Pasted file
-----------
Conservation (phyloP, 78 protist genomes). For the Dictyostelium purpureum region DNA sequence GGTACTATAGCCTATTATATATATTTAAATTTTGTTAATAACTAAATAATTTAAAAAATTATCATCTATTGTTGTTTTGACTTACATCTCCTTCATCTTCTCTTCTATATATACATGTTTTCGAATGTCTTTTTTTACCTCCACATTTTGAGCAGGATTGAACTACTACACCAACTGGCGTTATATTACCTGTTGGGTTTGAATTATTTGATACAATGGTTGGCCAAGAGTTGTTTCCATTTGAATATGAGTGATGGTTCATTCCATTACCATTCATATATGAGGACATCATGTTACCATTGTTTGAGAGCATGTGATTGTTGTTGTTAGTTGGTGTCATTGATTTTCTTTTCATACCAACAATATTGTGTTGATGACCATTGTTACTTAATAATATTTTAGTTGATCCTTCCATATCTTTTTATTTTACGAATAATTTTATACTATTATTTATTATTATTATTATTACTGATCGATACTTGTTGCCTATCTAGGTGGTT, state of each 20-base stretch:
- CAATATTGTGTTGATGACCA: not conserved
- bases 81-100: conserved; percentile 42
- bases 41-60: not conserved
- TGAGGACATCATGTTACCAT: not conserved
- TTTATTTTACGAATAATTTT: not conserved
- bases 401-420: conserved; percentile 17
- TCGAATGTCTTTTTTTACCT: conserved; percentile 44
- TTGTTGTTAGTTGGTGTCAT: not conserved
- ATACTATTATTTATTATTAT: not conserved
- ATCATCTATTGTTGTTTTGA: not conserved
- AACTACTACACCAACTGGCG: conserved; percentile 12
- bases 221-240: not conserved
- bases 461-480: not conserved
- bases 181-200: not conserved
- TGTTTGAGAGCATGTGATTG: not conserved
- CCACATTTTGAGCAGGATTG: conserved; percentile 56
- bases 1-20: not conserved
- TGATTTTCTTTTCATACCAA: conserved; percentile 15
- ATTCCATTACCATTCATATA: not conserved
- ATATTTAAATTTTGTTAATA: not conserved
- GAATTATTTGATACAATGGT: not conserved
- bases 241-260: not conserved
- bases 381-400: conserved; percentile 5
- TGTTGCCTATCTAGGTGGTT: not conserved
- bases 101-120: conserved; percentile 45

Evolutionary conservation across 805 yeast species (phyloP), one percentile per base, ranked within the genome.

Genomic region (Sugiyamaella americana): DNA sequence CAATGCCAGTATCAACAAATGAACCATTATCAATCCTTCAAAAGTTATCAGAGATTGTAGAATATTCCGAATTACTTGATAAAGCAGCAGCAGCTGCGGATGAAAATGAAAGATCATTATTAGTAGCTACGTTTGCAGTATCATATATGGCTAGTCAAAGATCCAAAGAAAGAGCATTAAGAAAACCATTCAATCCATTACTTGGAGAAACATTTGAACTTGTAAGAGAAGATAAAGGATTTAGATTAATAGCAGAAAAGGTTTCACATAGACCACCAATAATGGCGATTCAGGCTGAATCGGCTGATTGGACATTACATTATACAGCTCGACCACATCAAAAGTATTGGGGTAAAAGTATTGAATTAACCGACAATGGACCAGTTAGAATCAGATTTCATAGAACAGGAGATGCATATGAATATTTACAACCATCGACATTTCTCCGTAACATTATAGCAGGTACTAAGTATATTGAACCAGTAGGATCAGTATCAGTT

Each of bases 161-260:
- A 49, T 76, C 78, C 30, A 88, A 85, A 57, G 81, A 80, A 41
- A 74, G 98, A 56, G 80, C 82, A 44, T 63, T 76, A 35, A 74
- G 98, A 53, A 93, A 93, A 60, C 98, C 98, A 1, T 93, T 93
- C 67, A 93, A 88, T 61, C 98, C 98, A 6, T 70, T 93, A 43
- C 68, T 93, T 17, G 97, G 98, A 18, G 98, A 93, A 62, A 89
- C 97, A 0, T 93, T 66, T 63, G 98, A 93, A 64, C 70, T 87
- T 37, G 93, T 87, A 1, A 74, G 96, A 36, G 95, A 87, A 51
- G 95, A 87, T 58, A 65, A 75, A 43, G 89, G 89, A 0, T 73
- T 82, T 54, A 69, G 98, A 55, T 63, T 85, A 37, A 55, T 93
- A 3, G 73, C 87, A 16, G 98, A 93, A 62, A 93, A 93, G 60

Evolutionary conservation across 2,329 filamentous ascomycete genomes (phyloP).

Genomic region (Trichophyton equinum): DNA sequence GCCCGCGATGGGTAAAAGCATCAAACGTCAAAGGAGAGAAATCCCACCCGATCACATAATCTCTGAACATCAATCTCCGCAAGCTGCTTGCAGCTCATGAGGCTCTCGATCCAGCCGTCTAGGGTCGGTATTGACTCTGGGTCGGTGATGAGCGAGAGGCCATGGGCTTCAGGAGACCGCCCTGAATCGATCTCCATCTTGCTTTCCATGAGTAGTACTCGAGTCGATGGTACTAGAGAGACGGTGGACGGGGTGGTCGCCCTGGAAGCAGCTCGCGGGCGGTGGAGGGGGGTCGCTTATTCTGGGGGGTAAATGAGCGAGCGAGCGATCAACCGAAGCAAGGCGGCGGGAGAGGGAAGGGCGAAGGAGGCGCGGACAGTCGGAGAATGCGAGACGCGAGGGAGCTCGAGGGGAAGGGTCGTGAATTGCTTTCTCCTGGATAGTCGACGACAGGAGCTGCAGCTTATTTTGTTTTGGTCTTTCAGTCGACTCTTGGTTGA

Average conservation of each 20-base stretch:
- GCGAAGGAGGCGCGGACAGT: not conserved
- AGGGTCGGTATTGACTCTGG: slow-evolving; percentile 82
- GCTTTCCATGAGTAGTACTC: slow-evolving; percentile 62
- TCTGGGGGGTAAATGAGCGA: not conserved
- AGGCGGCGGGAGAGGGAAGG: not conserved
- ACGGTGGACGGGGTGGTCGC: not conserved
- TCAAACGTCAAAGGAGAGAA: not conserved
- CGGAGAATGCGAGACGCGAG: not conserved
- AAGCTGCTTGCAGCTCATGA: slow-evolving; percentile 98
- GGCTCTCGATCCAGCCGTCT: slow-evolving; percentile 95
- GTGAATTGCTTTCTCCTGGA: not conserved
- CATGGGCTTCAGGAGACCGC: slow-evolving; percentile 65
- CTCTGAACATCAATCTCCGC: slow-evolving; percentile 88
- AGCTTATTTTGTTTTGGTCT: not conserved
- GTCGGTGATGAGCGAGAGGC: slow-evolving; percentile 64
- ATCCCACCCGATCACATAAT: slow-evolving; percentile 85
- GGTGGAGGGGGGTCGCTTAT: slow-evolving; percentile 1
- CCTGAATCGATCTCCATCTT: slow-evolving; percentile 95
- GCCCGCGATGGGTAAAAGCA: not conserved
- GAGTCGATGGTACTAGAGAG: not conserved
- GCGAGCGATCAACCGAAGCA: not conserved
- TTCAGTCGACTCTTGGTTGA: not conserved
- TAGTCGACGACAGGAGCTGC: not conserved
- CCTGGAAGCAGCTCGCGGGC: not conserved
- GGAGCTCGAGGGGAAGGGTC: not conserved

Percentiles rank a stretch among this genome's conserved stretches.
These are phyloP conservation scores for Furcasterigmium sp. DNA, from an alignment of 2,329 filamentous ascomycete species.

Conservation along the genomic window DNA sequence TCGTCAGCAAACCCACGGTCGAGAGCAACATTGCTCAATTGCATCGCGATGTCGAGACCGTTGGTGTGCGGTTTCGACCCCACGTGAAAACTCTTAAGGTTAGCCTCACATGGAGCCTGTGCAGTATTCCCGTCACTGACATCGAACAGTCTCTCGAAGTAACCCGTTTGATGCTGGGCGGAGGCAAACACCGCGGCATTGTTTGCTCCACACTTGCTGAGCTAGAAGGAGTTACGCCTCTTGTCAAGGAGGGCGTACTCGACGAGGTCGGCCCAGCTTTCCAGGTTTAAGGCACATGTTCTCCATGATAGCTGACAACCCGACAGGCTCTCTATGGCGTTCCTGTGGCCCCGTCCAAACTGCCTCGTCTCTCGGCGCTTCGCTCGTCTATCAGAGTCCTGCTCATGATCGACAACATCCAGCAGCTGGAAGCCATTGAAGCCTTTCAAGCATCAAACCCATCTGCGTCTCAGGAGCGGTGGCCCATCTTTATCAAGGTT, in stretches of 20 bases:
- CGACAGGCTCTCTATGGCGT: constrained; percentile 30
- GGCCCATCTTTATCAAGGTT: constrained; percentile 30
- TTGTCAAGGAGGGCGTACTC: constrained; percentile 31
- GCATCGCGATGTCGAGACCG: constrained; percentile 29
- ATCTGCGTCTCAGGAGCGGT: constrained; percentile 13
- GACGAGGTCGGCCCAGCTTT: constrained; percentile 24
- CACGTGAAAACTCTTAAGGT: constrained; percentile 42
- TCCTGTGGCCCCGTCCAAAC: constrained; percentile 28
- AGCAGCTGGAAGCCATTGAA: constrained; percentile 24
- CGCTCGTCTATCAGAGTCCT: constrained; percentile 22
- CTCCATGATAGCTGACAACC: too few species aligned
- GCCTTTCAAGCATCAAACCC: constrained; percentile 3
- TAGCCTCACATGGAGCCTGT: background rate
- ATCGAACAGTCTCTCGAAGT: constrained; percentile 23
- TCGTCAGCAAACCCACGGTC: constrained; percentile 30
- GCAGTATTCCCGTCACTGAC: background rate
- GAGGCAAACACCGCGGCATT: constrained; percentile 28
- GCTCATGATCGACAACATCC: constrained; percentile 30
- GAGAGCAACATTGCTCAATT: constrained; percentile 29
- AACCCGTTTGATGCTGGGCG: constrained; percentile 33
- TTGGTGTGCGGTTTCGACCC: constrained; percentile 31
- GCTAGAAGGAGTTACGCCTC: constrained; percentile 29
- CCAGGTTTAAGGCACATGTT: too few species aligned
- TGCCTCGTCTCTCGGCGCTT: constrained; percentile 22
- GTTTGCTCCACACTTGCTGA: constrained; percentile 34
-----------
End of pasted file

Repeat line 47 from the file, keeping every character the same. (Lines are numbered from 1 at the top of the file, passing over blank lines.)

- AGGCGGCGGGAGAGGGAAGG: not conserved